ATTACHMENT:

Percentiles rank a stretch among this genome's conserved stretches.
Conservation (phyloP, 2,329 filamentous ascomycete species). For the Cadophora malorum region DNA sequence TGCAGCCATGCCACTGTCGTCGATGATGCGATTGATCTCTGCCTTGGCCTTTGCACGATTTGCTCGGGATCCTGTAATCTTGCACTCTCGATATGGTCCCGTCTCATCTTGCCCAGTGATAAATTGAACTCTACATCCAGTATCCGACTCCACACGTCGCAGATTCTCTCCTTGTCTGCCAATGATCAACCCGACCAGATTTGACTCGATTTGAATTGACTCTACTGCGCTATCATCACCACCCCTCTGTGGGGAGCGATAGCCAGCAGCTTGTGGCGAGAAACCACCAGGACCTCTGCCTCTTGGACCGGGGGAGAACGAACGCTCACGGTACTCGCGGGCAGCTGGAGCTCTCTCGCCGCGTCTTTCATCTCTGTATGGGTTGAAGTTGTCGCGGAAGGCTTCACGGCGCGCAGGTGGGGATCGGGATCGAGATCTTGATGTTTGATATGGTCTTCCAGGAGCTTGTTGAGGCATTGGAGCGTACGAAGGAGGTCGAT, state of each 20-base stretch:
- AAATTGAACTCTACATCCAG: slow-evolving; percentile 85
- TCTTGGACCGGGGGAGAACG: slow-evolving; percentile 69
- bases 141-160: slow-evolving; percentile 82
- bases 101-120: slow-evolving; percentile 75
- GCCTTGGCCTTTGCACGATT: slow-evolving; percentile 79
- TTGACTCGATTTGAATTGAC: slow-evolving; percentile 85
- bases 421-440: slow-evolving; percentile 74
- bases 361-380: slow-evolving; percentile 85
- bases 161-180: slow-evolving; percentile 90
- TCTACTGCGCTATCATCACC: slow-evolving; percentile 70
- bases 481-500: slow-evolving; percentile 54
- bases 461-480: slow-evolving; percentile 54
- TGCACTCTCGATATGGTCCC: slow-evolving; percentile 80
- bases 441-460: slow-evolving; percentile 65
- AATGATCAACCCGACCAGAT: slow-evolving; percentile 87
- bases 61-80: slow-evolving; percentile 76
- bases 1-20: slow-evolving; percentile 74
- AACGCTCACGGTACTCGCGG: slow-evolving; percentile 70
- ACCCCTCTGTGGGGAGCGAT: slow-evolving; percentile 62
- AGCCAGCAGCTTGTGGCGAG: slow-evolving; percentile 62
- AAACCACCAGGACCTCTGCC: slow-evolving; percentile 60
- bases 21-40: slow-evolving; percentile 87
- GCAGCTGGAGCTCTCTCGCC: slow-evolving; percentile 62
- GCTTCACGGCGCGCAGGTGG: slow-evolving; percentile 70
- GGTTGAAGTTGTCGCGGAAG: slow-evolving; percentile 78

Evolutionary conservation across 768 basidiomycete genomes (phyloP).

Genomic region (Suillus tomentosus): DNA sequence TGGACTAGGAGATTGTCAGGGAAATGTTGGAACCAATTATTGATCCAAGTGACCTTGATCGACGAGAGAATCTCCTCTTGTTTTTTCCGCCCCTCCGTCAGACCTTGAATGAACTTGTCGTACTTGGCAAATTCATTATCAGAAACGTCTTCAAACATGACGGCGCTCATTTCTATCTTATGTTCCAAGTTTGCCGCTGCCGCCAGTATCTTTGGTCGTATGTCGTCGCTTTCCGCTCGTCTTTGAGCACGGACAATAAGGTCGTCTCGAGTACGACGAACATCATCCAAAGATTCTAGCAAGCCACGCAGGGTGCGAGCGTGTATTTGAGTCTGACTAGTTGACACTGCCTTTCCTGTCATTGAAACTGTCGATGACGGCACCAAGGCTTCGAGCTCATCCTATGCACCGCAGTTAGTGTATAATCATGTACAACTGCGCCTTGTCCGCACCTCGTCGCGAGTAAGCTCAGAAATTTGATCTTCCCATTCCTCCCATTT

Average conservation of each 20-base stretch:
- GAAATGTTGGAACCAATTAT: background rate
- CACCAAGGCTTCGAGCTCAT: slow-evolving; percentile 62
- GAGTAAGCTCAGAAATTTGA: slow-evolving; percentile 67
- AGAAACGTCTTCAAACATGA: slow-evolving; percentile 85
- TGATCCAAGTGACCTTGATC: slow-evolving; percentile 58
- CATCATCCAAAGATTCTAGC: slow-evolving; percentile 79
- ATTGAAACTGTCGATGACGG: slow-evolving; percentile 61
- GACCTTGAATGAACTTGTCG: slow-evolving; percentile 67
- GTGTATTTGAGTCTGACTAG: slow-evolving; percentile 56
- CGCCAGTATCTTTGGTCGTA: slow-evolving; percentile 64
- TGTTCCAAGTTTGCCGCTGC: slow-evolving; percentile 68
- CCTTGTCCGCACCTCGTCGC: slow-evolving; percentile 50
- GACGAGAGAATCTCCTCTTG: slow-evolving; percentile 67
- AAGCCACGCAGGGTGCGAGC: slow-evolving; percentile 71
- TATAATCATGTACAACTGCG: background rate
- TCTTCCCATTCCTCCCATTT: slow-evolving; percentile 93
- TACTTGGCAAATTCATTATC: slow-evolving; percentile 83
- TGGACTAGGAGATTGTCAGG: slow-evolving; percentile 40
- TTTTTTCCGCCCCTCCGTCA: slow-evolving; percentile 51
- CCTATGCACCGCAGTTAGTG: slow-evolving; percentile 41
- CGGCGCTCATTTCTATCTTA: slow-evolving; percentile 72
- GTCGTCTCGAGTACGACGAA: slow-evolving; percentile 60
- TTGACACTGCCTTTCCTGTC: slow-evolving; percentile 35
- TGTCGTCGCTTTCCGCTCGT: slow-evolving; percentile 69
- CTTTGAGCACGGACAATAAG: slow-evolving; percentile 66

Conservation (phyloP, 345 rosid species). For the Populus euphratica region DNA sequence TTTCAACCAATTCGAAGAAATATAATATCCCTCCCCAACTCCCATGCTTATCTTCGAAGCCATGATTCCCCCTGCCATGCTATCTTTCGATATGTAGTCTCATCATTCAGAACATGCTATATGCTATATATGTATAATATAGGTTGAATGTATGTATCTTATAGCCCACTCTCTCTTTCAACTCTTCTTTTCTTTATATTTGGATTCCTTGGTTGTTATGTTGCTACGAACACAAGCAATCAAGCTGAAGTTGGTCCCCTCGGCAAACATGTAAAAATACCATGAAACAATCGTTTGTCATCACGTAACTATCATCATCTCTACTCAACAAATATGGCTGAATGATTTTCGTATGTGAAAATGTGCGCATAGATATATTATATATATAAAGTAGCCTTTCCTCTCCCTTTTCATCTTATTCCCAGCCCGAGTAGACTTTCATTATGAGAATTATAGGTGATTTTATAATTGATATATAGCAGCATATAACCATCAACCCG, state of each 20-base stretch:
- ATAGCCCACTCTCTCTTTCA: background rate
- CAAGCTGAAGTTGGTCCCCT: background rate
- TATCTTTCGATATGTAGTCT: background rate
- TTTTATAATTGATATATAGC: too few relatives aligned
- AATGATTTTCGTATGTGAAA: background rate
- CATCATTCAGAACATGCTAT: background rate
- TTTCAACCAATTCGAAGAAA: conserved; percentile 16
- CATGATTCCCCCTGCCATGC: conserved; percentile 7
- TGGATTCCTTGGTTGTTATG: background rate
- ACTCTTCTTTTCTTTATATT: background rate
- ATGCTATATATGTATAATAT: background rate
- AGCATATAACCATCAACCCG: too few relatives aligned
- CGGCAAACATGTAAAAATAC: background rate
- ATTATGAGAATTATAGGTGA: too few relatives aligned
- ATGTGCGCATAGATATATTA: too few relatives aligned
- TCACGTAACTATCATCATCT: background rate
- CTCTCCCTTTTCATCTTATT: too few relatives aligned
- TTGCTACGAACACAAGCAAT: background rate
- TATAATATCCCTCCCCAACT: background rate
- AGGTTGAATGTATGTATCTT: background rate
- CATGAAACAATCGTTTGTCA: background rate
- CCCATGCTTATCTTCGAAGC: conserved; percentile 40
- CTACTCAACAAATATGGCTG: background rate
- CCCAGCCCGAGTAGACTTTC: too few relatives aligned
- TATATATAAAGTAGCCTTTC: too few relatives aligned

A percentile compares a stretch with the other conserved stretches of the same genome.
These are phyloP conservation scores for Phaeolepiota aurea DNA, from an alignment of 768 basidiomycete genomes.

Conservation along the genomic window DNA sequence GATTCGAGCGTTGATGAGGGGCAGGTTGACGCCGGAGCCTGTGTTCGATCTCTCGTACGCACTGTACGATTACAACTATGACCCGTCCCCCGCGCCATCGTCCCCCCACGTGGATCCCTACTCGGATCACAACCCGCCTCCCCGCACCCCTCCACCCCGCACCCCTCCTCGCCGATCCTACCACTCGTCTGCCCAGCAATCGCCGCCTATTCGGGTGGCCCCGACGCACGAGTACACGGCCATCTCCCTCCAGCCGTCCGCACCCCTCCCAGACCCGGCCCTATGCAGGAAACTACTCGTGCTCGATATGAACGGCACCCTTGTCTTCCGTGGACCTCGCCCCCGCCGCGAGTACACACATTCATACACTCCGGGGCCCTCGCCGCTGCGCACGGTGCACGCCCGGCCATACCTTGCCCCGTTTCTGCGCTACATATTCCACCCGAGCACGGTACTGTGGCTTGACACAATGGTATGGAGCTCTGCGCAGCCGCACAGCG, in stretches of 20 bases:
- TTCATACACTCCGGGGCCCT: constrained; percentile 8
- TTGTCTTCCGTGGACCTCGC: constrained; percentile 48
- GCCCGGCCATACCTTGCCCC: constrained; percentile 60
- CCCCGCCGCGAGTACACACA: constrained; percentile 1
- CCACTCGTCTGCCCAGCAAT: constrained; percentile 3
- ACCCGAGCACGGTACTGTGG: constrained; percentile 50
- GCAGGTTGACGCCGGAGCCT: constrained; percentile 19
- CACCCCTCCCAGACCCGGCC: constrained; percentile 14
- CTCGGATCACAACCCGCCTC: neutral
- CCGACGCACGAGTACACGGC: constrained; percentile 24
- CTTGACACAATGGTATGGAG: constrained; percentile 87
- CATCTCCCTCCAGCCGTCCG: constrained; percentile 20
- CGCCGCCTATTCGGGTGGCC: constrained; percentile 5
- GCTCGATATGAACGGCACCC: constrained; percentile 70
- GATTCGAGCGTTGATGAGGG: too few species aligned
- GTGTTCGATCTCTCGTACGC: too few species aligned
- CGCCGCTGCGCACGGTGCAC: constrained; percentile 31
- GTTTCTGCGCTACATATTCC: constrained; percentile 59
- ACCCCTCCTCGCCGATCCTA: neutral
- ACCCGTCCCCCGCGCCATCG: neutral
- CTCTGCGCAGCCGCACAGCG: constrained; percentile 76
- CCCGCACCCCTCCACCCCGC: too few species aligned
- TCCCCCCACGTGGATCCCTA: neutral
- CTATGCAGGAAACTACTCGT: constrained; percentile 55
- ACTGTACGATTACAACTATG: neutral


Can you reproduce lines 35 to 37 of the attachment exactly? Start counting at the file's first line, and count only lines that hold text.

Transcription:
- TGATCCAAGTGACCTTGATC: slow-evolving; percentile 58
- CATCATCCAAAGATTCTAGC: slow-evolving; percentile 79
- ATTGAAACTGTCGATGACGG: slow-evolving; percentile 61